We recently conducted a webinar on the issue of alumni participation and fundraising donor decline in higher education. We knew it was a hot topic, but we were simply blown away when over 400 people attended the two webinar sessions. Clearly the issue of donor numbers is very important to higher education giving professionals.
Here are some of the key points we covered (click here to listen to the webinar recording).
- Higher education alumni donor participation is declining. Sure, we have big alumni pools and we can reach many people, which throws the denominator of living alumni up to historic levels, but a majority of institutions have lost donors since 2007, and the decline in participation is fueled by significant decline in annual donor count at many institutions.
- The money in higher education is very good right now. Many large donors are distributing their wealth. But more than three quarters of these donors have given annually before making a big gift. We’re trading on the success from decades of annual engagement. This is a “head fake,” and if we don’t get our heads around fundraising donor decline, pretty soon we’ll run out of engaged givers to build our major gift programs.
- Young alumni can be a key part of growing your pipeline. We shared that young alumni are making instant credit card gifts at a very high rate, and we can now reach young alumni on the phone at a higher rate than some older alumni because of the mobile revolution.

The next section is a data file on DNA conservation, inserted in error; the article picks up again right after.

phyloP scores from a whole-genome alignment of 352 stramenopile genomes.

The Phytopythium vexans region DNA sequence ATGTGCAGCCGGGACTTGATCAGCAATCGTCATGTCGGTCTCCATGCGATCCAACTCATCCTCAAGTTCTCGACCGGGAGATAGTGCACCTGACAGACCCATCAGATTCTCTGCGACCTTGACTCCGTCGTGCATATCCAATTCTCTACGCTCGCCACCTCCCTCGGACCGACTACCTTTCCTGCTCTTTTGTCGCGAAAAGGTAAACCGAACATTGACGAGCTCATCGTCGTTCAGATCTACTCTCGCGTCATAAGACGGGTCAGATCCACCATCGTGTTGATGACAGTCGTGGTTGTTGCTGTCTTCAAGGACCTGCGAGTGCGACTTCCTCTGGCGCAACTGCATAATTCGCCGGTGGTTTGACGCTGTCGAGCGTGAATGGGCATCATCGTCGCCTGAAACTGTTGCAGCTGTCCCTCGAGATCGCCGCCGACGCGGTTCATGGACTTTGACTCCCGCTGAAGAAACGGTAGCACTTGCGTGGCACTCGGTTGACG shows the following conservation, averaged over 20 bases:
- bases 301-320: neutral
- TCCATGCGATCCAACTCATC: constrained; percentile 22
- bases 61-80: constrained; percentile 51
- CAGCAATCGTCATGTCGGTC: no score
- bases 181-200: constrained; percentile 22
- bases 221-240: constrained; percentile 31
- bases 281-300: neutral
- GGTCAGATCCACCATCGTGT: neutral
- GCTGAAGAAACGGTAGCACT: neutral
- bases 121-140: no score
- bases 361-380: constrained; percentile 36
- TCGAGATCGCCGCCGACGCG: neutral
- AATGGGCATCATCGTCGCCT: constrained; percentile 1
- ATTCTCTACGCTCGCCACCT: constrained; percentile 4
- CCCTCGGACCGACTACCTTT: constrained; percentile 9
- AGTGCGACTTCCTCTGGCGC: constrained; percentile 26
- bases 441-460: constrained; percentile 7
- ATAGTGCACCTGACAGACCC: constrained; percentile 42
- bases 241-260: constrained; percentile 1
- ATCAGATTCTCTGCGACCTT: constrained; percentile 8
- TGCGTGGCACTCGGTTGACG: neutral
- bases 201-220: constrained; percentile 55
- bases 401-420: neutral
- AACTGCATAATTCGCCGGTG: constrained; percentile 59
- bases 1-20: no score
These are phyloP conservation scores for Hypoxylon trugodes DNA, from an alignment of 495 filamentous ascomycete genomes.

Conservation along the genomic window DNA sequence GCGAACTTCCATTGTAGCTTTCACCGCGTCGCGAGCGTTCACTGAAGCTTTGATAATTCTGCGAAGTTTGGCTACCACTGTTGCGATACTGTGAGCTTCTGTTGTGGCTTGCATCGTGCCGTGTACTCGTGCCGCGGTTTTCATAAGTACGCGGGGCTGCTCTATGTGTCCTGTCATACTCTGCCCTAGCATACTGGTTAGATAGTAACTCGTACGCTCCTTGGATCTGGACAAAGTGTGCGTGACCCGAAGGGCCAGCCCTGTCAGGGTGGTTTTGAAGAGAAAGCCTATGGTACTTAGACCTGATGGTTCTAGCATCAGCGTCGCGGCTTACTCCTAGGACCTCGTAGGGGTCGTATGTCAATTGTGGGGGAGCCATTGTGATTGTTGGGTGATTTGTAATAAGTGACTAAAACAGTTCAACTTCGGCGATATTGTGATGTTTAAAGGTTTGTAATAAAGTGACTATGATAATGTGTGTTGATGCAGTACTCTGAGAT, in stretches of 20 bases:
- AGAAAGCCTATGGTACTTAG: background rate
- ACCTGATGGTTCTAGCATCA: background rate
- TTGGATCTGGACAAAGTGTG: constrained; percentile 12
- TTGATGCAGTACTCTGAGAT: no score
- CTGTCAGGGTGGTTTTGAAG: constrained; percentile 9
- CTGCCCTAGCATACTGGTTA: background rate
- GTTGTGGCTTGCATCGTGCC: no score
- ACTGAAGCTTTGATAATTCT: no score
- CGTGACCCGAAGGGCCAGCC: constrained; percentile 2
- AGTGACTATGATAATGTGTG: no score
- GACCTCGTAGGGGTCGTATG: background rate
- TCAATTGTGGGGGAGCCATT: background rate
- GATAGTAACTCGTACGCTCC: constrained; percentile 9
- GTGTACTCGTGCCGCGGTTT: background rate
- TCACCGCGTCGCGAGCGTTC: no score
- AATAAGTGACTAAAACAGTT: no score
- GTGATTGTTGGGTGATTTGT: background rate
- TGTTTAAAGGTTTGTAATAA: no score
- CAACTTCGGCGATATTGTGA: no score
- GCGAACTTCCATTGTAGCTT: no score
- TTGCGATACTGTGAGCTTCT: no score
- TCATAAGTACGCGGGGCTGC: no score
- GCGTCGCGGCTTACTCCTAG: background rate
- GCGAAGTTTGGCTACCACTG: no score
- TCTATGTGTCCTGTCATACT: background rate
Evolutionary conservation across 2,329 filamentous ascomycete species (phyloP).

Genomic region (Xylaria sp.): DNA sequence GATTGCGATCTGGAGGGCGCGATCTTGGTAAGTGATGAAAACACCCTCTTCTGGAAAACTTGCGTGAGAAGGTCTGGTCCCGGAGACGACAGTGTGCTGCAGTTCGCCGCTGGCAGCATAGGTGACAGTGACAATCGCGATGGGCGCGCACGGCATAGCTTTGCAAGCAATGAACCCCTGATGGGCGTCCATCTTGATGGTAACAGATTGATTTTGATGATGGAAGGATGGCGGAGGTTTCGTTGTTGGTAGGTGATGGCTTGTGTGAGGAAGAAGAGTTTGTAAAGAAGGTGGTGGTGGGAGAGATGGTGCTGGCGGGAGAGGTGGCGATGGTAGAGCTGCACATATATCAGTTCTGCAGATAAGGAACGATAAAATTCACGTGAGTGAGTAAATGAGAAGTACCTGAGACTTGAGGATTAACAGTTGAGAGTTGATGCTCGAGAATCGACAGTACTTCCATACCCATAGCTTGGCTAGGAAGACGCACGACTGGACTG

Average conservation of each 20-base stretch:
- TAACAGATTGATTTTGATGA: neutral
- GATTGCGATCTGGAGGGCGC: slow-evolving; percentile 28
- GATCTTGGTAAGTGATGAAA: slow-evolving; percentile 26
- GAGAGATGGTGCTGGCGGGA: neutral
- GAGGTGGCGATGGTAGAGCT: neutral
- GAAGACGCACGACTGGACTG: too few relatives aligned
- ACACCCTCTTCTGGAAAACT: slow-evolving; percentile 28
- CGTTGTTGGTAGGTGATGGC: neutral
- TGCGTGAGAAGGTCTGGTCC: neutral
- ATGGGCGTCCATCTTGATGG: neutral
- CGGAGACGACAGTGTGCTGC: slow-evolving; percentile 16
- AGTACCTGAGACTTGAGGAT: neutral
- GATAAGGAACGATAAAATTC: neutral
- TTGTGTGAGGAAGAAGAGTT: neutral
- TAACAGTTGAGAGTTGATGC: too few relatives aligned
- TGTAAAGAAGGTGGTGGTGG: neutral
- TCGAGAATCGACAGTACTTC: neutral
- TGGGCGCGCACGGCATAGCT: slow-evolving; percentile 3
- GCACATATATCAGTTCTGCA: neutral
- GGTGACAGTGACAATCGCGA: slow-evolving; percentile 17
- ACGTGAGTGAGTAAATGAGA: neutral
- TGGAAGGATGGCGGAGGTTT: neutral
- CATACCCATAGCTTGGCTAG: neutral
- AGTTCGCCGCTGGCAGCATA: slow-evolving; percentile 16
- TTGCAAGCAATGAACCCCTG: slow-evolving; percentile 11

- Each giving channel has its own signature and reach. Highly personalized channels like phonathon and gift officer visits have very high contact rates and response. Other channels might reach different groups, and all of them work in concert at the best institutions.
- Time-based giving options like crowdfunding and giving days are having a real impact, and many webinar participants indicated that they are using these options to answer the question, “Why give now?” The answer is building donor excitement around deadlines, which spur action.
- There are numerous examples of institutions that have seen big increases in donors. We talked about the University of Maryland, UCLA, and Ole Miss as institutions that have made significant investment and been very smart about growing alumni response. The primary tools that have been successful are integrated, multichannel solutions, personalized giving, and breaking down internal silos to give donors the best possible experience.
Since the webinars, we’ve been busy, and the Ruffalo Noel Levitz consultant team has met with more than 100 giving professionals to offer a donor comparison report and strategies to grow the donor pipeline. A very common thing we’re hearing is that giving professionals don’t feel like they truly know their donor numbers and important statistics like participation, acquisition and retention. This concern is all the more urgent when an institution is facing donor decline. Even slow growth is cause for concern, because you only have so much time to make giving part of the alumni experience before donors move on to other causes.
This confirms a key point that veteran fundraiser Chris Bingley made in the presentation. Annual giving professionals are no longer simply content or solicitation creators. We need to be data scientists, relationship managers and marketing experts–and we may need help to get there.
If you are interested in exploring your donor trends, looking at a custom comparison group and talking about solutions to move your annual donor count up, contact us today. We have worked with small and large public and private institutions, helping them increase address fundraising donor decline, increase donor engagement, and build pipelines for major gifts.